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January - 2017 - issue > CXO Insights

Internet of Things or King of Disruptions?

Asoke K. Laha, Founder & CEO, Interra Information Technologies, Inc.
Wednesday, January 11, 2017
Asoke K. Laha, Founder & CEO, Interra Information Technologies,  Inc.
Headquartered in the U.S., InterraIT is a diversified technology solutions & services company with world-class development facilities. The entity offers an unparalleled scope of services ranging from consulting in the strategic uses of information technology to systems design, development, integration, & outsourcing.

Internet of Things (IoT), is a new concept, but has traversed a huge distance in such a short span of time. A wide ranging IoT ecosystem is emerging to support the process of connecting real world objects like buildings, roads, household appliances and human bodies to the internet through microprocessor chips that record and transmit data such as sound waves, temperature movement and other variables. During 2008, the number of things connected to the internet exceeded the number of people on earth and it is estimated by 2020, the number of state-of-the-art technologies which can be categorized under IoT will surge to 50 billion.

One of the biggest drivers of IoT is the increasing number of low cost sensors available for different kinds of functionality. Some of the standard sensors include movement (through accelerometer), sound, light, electrical potential (potentiometer), temperature moisture, location (GPS), and the list goes on and on. These sensors are included in a variety of devices and solutions. Now the trend is moving towards multi sensor platforms that incorporate multiple sensing elements. Wearable electronics is an example. These products include smart watches, wearable sensor patches, wearable body metric textiles, environmental monitoring and home automation sensors and others.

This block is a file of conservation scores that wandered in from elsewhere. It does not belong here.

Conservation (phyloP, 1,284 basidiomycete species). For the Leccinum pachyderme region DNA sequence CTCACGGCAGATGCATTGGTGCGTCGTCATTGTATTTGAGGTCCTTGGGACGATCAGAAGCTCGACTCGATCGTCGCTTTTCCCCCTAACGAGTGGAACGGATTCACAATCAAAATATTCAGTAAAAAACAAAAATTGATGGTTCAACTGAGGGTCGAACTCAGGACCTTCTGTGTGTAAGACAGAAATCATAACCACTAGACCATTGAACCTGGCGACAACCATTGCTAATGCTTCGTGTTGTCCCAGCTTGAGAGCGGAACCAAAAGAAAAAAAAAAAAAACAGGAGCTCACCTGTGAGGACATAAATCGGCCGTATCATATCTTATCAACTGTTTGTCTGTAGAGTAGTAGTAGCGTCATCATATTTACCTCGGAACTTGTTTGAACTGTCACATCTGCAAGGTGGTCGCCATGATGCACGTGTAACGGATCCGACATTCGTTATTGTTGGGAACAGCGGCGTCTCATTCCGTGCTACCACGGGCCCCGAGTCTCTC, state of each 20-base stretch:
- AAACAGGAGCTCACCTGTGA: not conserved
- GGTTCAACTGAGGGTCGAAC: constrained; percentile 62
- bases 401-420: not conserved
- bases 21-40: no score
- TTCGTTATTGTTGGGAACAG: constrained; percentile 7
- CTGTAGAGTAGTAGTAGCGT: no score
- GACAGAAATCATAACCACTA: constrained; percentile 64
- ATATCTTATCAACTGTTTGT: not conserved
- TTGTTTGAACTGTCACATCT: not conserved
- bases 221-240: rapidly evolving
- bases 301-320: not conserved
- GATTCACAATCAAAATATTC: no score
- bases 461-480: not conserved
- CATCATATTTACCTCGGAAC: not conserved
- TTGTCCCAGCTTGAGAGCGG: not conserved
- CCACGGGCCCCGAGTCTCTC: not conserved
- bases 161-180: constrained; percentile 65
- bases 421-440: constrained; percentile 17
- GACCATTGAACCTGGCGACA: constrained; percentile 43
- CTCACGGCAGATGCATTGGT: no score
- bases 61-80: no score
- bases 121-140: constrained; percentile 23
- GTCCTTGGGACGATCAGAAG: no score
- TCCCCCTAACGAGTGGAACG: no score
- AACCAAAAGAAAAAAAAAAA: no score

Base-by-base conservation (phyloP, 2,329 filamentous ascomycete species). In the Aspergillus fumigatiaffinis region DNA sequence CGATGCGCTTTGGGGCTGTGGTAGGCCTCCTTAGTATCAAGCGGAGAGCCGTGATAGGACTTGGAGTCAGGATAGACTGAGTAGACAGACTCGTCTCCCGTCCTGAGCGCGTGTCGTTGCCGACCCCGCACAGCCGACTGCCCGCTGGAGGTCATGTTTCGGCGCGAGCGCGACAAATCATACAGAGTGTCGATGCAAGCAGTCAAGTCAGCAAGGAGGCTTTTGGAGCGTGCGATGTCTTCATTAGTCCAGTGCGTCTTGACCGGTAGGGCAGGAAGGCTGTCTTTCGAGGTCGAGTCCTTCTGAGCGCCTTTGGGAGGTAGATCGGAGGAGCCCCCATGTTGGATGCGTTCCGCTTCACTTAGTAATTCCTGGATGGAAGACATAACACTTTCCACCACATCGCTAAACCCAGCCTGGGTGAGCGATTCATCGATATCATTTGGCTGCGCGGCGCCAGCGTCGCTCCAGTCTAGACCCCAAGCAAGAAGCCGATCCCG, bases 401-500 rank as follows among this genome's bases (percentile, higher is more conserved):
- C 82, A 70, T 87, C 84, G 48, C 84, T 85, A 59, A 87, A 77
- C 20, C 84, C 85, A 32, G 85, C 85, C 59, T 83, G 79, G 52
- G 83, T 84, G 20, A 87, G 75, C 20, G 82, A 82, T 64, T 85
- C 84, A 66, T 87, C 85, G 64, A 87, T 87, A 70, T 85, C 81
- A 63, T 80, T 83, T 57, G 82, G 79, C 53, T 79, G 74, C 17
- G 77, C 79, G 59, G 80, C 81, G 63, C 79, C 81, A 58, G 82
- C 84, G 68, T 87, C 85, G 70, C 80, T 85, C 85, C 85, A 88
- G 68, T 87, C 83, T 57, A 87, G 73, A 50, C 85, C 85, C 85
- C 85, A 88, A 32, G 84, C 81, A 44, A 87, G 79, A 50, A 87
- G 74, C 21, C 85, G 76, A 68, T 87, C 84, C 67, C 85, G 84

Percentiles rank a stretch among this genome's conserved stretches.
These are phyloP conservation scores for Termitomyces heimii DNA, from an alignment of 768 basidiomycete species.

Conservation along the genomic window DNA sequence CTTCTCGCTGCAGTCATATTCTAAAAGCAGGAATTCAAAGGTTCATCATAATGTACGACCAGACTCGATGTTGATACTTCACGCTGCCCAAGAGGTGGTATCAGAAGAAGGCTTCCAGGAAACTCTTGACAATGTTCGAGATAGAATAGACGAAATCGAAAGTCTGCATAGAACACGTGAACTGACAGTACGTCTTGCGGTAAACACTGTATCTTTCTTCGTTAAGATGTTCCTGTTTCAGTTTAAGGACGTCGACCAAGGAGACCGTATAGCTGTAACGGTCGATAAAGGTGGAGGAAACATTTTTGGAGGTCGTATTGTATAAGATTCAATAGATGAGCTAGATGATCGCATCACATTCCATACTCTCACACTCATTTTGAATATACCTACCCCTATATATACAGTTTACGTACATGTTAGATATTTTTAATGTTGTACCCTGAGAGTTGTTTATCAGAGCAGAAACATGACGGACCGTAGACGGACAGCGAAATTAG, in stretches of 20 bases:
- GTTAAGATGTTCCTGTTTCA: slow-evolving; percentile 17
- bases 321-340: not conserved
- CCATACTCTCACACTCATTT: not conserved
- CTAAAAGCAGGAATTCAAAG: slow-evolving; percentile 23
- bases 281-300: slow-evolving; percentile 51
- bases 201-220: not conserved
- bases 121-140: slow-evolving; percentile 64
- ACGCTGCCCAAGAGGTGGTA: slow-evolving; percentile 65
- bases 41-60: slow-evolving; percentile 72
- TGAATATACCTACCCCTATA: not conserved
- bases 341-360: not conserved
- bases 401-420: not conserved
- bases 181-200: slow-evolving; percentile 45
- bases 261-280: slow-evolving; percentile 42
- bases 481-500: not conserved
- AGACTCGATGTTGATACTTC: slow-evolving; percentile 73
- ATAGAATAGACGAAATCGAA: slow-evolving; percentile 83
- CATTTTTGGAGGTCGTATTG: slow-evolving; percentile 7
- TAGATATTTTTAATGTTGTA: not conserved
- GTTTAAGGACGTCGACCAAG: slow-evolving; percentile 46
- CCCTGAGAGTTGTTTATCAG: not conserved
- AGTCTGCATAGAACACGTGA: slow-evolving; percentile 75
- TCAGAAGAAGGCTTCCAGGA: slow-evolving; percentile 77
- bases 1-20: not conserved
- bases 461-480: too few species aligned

There are several definitions for the IoT. One described by the National Intelligence Council of U.S. seems to be more acceptable and widely quoted. It says that IoT is the general idea of things especially every day objects that are readable, recognizable, locatable, addressable, and controllable through the internet. Thus defined, the scope of IoT is much broader. Internet is a powerful communication medium, which makes distance neutral. Items that are for common use and not even remotely connected to electronics are now becoming elements of IoT. This includes items such as food, clothing, household appliances, materials, parts and so on. IoT is not a single monolithic market, but is composed of tens and thousands of small market.

Having said that, we have to introspect on what IoT portends for a country like India. Could that be leveraged to unleash India's development potentials? Let me start with three critical areas that India has to prioritize in its development process viz. food, health and environment. It does not mean that the rest of the applications, such as data acquisition, information creation and visualization, application in automotive sector, smart cities, security and others are less important. The scope of this article is limited to these three areas that are critically important to India at this stage of development.


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